Introduction:

Nowruz is the beginning day of spring and the first day of the month of Farvardin, which marks the beginning of the Solar Hijri calendar. The celebration of Nowruz is attributed by some scholars to ancient Iranian kings and is considered by others a Zoroastrian practice. Others simply regard it as an Iranian national tradition and the most ancient symbol of Iranian culture.

Nowruz is also introduced as an indication of pluralistic Persian culture that contributed to the peaceful coexistence among various people. It is a holiday that brings together Zoroastrians, Christians, Sunnis, and Shiites, despite all their differences, on the Haft-Sin table (a table with seven items whose names in Persian start with “sin” or s sound, which is arranged for the celebration of Nowruz).

Rulers used to receive gifts and taxes from people on Nowruz. In some periods, the appointment of officials to their positions would be arranged on this day.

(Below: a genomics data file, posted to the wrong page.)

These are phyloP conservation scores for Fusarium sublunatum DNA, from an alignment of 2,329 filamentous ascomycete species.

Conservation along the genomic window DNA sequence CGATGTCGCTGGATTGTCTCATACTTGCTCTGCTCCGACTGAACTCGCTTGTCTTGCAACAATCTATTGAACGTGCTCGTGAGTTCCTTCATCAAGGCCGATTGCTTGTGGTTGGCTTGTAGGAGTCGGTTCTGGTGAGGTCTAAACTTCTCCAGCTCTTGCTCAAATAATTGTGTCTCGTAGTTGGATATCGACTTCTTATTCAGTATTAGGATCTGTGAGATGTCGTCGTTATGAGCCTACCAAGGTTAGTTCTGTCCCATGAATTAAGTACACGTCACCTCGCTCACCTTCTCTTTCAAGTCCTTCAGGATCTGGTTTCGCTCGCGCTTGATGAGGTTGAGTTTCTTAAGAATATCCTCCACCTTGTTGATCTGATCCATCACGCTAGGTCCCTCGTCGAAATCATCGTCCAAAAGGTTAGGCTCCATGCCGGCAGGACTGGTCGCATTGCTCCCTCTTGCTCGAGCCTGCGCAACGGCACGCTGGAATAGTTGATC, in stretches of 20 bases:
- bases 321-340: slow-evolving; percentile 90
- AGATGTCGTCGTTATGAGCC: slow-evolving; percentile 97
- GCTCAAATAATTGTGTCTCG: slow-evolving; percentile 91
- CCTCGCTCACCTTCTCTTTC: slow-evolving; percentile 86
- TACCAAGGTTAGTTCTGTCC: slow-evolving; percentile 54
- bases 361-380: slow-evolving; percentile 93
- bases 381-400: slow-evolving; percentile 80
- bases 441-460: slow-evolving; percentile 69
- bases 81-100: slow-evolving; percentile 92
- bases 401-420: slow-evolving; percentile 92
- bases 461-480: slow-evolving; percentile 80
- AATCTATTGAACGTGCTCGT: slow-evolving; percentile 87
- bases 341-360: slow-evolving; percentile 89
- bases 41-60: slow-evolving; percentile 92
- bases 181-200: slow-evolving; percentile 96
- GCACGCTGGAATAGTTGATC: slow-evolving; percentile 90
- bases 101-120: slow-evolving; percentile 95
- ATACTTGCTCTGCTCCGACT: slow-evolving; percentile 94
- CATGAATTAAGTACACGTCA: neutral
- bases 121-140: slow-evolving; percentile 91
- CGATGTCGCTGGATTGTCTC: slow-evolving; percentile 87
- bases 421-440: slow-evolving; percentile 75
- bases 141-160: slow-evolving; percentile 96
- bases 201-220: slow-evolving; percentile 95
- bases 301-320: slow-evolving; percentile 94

In addition to Iran, Nowruz is celebrated in other countries, including Tajikistan, Afghanistan, Pakistan, Azerbaijan, Kirgizstan, Uzbekistan, Kazakhstan, and Zanzibar.

The United Nations has officially recognized Nowruz as the “International Nowruz Day.”

Traditions and Customs:

The celebration of Nowruz has included a series of traditions and customs. Iranians begin to prepare themselves for Nowruz days or even weeks ahead. They clean their houses and wear new clothes. They plant greenery for their tables of Haft-Sin and preserve it until the thirteenth day of Farvardin when they throw it to a river or a stream.

Arranging the Haft-Sin table is also a Nowruz custom, whose symbolic meaning has been variously explained. Iranian Muslims also place the Quran on their Haft-Sin table.

Giving and receiving gift, usually in the form of money, is an ancient Nowruz custom. Colored eggs are also among the gifts that are exchanged on Nowruz.

Visiting relatives and friends is a widely common tradition during Nowruz holidays.

Many people prefer to be present in a sacred place at the moment of the beginning of the new year.

Travelling is also very common on Nowruz holidays.

Spread the word